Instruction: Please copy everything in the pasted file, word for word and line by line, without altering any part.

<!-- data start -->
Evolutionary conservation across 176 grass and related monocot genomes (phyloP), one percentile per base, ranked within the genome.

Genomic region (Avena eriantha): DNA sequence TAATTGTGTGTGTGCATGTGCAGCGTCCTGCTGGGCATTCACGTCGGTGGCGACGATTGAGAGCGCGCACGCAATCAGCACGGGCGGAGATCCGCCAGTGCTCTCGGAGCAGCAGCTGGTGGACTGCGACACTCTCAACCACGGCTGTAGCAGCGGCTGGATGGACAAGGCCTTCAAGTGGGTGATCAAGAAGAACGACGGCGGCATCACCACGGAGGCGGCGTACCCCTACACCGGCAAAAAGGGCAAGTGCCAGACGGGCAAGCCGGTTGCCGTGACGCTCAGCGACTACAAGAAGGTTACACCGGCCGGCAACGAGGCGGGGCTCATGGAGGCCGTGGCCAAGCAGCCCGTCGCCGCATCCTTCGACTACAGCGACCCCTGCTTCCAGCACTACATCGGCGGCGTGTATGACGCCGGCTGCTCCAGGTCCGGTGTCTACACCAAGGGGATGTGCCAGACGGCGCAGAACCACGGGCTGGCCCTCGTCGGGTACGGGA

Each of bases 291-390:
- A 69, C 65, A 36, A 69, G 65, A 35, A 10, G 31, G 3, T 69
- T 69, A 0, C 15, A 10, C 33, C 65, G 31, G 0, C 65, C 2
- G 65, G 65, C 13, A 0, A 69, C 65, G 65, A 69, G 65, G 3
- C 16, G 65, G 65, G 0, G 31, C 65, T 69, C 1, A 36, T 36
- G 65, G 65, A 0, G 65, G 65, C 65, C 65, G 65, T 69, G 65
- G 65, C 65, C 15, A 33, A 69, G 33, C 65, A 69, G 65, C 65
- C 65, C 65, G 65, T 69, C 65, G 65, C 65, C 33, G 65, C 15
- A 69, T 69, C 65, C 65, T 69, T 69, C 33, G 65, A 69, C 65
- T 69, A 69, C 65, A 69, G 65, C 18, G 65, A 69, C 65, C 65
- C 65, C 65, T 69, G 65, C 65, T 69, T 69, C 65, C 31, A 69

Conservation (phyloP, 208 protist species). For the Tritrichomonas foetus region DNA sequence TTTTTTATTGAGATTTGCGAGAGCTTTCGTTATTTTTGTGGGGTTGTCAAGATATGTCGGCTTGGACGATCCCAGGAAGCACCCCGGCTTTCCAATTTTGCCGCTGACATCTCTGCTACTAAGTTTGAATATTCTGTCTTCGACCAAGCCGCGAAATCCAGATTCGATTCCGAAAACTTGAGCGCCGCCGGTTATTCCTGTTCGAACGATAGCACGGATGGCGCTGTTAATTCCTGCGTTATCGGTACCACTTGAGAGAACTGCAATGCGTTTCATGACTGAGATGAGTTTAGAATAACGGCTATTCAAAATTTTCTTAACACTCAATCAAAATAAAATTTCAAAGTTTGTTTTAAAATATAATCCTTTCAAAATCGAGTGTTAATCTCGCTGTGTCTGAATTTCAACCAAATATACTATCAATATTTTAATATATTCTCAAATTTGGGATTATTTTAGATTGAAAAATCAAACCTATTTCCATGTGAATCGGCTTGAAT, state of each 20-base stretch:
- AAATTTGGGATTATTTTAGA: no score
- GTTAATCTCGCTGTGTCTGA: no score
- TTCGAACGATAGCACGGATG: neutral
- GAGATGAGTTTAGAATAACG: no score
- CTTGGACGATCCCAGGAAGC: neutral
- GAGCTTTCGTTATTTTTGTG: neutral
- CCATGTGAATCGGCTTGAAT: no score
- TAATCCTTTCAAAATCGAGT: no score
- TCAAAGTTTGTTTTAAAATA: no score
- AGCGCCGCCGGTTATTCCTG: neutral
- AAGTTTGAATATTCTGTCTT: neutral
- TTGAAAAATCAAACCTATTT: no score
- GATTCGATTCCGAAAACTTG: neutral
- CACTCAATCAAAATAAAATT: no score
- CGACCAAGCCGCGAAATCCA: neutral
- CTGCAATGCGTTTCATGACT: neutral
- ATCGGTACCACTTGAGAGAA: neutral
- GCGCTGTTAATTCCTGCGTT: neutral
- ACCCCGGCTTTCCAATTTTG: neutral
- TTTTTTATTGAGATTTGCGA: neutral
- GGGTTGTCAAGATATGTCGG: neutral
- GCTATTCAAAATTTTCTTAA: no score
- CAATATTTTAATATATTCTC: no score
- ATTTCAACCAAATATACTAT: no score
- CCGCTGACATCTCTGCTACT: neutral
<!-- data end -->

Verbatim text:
Evolutionary conservation across 176 grass and related monocot genomes (phyloP), one percentile per base, ranked within the genome.

Genomic region (Avena eriantha): DNA sequence TAATTGTGTGTGTGCATGTGCAGCGTCCTGCTGGGCATTCACGTCGGTGGCGACGATTGAGAGCGCGCACGCAATCAGCACGGGCGGAGATCCGCCAGTGCTCTCGGAGCAGCAGCTGGTGGACTGCGACACTCTCAACCACGGCTGTAGCAGCGGCTGGATGGACAAGGCCTTCAAGTGGGTGATCAAGAAGAACGACGGCGGCATCACCACGGAGGCGGCGTACCCCTACACCGGCAAAAAGGGCAAGTGCCAGACGGGCAAGCCGGTTGCCGTGACGCTCAGCGACTACAAGAAGGTTACACCGGCCGGCAACGAGGCGGGGCTCATGGAGGCCGTGGCCAAGCAGCCCGTCGCCGCATCCTTCGACTACAGCGACCCCTGCTTCCAGCACTACATCGGCGGCGTGTATGACGCCGGCTGCTCCAGGTCCGGTGTCTACACCAAGGGGATGTGCCAGACGGCGCAGAACCACGGGCTGGCCCTCGTCGGGTACGGGA

Each of bases 291-390:
- A 69, C 65, A 36, A 69, G 65, A 35, A 10, G 31, G 3, T 69
- T 69, A 0, C 15, A 10, C 33, C 65, G 31, G 0, C 65, C 2
- G 65, G 65, C 13, A 0, A 69, C 65, G 65, A 69, G 65, G 3
- C 16, G 65, G 65, G 0, G 31, C 65, T 69, C 1, A 36, T 36
- G 65, G 65, A 0, G 65, G 65, C 65, C 65, G 65, T 69, G 65
- G 65, C 65, C 15, A 33, A 69, G 33, C 65, A 69, G 65, C 65
- C 65, C 65, G 65, T 69, C 65, G 65, C 65, C 33, G 65, C 15
- A 69, T 69, C 65, C 65, T 69, T 69, C 33, G 65, A 69, C 65
- T 69, A 69, C 65, A 69, G 65, C 18, G 65, A 69, C 65, C 65
- C 65, C 65, T 69, G 65, C 65, T 69, T 69, C 65, C 31, A 69

Conservation (phyloP, 208 protist species). For the Tritrichomonas foetus region DNA sequence TTTTTTATTGAGATTTGCGAGAGCTTTCGTTATTTTTGTGGGGTTGTCAAGATATGTCGGCTTGGACGATCCCAGGAAGCACCCCGGCTTTCCAATTTTGCCGCTGACATCTCTGCTACTAAGTTTGAATATTCTGTCTTCGACCAAGCCGCGAAATCCAGATTCGATTCCGAAAACTTGAGCGCCGCCGGTTATTCCTGTTCGAACGATAGCACGGATGGCGCTGTTAATTCCTGCGTTATCGGTACCACTTGAGAGAACTGCAATGCGTTTCATGACTGAGATGAGTTTAGAATAACGGCTATTCAAAATTTTCTTAACACTCAATCAAAATAAAATTTCAAAGTTTGTTTTAAAATATAATCCTTTCAAAATCGAGTGTTAATCTCGCTGTGTCTGAATTTCAACCAAATATACTATCAATATTTTAATATATTCTCAAATTTGGGATTATTTTAGATTGAAAAATCAAACCTATTTCCATGTGAATCGGCTTGAAT, state of each 20-base stretch:
- AAATTTGGGATTATTTTAGA: no score
- GTTAATCTCGCTGTGTCTGA: no score
- TTCGAACGATAGCACGGATG: neutral
- GAGATGAGTTTAGAATAACG: no score
- CTTGGACGATCCCAGGAAGC: neutral
- GAGCTTTCGTTATTTTTGTG: neutral
- CCATGTGAATCGGCTTGAAT: no score
- TAATCCTTTCAAAATCGAGT: no score
- TCAAAGTTTGTTTTAAAATA: no score
- AGCGCCGCCGGTTATTCCTG: neutral
- AAGTTTGAATATTCTGTCTT: neutral
- TTGAAAAATCAAACCTATTT: no score
- GATTCGATTCCGAAAACTTG: neutral
- CACTCAATCAAAATAAAATT: no score
- CGACCAAGCCGCGAAATCCA: neutral
- CTGCAATGCGTTTCATGACT: neutral
- ATCGGTACCACTTGAGAGAA: neutral
- GCGCTGTTAATTCCTGCGTT: neutral
- ACCCCGGCTTTCCAATTTTG: neutral
- TTTTTTATTGAGATTTGCGA: neutral
- GGGTTGTCAAGATATGTCGG: neutral
- GCTATTCAAAATTTTCTTAA: no score
- CAATATTTTAATATATTCTC: no score
- ATTTCAACCAAATATACTAT: no score
- CCGCTGACATCTCTGCTACT: neutral